(original article)


03 October 2010, 04:48 UTC

I've been generally quite pleased with mdadm for managing linux raids, but there is one process which I have not been happy with regarding shape changing and I thought I would see if there is a better way to do it. I refer to growing a RAID (raid-5 in this case) not by adding disks but by replacing the disks with larger disks over time. As you know, disks keep getting cheaper so I have been through this process 3 times now, jumping my 3 disks from 300gb to 1tb in various steps. I don't allocate the whole disk to the RAID, I use partitions but that doesn't change things much.

The current method involves replacing all disks, one by one, doing a rebuild each time. But I typically replace disks one at a time, always buying a new larger disk in the new pricing sweet spot. Doing 3 (or N) rebuilds at once is a risky proposition. Any failure during all those rebuilds and you have hosed your RAID -- even though the data to rebuild is still there on the old drive you marked as faulty.

So when you have three 500gb disks and you buy a 750gb, you still only use 500mb of the 750gb drive of course. You could allocate the whole drive to the RAID, but usually 250gb of disk is worthwhile, so it is much nicer to use that 250gb for something else temporarily like online backup (which does not need redundancy) or scratch space etc. Then you do it with a 2nd drive. Finally the day comes when you have 2x750 and a 500 and you replace the 500 -- not with a 750, but with a 1TB because prices have dropped. So now you put in the 1TB you can either allocate 750gb or the whole 1TB to the RAID -- again, that extra disk is handy, why leave it unused for a year? But either way you allocate at least 750 and it rebuilds a 500gb raid component into it. Then you go to those two 750 drives which both have only 500 in use.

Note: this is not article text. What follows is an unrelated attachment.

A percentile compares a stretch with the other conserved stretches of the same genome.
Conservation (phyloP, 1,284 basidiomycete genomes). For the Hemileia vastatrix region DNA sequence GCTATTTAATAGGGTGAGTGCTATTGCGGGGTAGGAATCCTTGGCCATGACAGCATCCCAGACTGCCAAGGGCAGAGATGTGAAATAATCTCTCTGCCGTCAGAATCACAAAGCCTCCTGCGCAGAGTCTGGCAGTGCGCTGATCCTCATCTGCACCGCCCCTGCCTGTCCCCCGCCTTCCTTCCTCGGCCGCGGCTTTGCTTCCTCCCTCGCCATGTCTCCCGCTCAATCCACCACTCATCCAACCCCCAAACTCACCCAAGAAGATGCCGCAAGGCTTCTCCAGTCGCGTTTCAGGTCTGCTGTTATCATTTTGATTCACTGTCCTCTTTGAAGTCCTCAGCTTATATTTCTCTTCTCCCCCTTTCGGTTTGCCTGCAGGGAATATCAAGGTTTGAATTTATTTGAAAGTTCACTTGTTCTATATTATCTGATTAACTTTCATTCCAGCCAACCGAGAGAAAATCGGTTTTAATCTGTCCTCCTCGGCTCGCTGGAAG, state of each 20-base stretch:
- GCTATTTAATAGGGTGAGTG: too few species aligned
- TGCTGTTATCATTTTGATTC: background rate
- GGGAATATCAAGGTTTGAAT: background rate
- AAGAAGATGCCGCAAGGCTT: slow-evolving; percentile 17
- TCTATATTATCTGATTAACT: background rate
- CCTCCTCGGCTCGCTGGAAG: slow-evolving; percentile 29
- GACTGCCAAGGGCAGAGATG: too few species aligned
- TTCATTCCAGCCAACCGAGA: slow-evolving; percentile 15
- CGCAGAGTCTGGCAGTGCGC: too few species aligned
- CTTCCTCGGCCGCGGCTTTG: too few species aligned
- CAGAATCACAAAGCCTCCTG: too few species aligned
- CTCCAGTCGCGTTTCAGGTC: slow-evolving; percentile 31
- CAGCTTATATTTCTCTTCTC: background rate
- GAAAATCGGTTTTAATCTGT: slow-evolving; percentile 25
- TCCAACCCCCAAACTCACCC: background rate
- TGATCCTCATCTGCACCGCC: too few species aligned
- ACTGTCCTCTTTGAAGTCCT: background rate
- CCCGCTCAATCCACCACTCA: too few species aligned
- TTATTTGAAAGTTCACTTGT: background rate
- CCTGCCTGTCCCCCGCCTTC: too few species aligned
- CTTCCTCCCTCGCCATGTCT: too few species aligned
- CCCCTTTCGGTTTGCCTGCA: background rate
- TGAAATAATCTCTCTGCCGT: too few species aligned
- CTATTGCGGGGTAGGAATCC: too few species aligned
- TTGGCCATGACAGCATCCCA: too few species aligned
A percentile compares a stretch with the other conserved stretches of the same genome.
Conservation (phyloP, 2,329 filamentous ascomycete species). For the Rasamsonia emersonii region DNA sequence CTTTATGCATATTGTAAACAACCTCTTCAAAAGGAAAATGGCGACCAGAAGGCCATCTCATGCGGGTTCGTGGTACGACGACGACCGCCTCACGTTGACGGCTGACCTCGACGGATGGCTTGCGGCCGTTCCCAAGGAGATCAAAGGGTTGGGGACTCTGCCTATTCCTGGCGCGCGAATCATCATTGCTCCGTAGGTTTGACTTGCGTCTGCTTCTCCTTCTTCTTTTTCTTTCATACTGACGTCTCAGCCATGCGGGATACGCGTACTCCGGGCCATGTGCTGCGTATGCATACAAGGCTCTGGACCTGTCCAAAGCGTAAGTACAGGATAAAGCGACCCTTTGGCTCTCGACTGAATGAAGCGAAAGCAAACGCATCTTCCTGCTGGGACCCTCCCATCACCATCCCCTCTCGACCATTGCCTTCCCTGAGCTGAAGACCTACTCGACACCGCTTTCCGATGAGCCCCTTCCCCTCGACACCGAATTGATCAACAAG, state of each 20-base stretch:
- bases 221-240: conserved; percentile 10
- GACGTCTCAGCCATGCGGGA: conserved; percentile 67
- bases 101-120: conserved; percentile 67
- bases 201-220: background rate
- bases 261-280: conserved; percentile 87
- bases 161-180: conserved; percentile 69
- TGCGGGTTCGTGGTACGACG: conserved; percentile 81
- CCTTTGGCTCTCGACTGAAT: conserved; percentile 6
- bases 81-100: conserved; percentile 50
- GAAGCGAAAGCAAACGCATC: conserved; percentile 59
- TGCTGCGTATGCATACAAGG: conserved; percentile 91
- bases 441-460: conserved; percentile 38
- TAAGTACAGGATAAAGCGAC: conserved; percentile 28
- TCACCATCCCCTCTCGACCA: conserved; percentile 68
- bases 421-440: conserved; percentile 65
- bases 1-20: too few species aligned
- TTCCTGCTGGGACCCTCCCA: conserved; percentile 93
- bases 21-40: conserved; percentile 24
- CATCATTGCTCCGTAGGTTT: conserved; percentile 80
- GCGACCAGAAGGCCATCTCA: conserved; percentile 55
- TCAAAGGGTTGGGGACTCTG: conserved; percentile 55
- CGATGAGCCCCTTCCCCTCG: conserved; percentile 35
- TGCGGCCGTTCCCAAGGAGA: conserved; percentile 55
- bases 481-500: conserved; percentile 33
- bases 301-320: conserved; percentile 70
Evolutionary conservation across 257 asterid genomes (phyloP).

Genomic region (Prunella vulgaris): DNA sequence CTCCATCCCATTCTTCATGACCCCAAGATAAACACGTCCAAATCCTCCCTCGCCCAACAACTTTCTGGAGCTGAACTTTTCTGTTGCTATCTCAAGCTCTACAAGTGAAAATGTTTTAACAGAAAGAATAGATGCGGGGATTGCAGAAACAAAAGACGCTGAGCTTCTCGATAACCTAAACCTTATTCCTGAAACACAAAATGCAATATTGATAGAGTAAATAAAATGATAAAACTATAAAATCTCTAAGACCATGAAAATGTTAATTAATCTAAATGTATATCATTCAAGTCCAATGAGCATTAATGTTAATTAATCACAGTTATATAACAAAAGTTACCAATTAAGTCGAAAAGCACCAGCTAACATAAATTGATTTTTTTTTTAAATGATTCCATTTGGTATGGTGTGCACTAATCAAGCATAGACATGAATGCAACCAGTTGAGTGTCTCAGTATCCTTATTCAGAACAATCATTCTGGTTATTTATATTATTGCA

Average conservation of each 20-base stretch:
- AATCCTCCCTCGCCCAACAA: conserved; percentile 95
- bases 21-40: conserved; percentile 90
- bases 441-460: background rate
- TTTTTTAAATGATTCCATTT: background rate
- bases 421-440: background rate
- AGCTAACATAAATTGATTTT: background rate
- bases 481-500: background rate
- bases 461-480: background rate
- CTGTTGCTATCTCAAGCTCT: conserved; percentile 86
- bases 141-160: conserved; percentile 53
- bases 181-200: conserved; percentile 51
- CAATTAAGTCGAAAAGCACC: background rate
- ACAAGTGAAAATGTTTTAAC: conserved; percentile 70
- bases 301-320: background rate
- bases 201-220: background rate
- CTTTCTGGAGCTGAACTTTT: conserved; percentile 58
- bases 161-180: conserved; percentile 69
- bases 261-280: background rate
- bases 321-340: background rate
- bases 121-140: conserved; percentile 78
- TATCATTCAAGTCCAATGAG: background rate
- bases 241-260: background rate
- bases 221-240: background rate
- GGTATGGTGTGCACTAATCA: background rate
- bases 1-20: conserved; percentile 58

You have to rebuild them, too. You remove the partition and the spare one after it and create a new larger 750 partition, and re-add it to the raid. And lo, it rebuilds everything, even though it is in general writing back to the drive exactly what is already on it. About all that really happens is it moves and updates the metadata block, if I understand this right. This is the part that bothers me. I put my array at risk by having it run degraded and rebuild to do almost nothing.

Then I do it again for the other drive. And finally I have a raid on 3 750gb partitions using 500gb of each, and I can grow that to size=max, and I have my 3x750gb RAID. With yet another operation.

What could fix this?

a) A tool to allow me to grow a RAID partition into empty space beyond it in the disk. Ie. modify a program like gparted to be able to grow RAID component partitions up into empty space, updating their metadata. Or possibly even move them if the RAID is offline.

b) Since this is obviously easier to do if the metadata is at the front, encourage people to create RAID5s they plan to move with version 1.2 metadata. And/or offer a means to change the metadata format of an array from 0.9 to 1.2

These functions would help a lot, but another function in the kernel engine would improve robustness of the RAID, namely a way to hot replace a working drive. In a hot replace, the drive to be removed would be in the system along with the new drive as a spare. Instead of marking the drive "faulty" we would mark it to be replaced. The system would then start building on the new spare, either as normal or just by copying blocks from the original, whichever works best. However, in the event of any read error during this procedure, all the original drives would be available to get the parity info to survive the failure.

Without this, we have a situation during a replacement where the RAID has made our data less protected rather than more, which is not the philosophy of redundant drives.

Thoughts? To my mind this is the most common type of reshaping I have actually had to do, so while it's nice to convert a 5 to a 6, this is what I think many people would like.

- Brad Templeton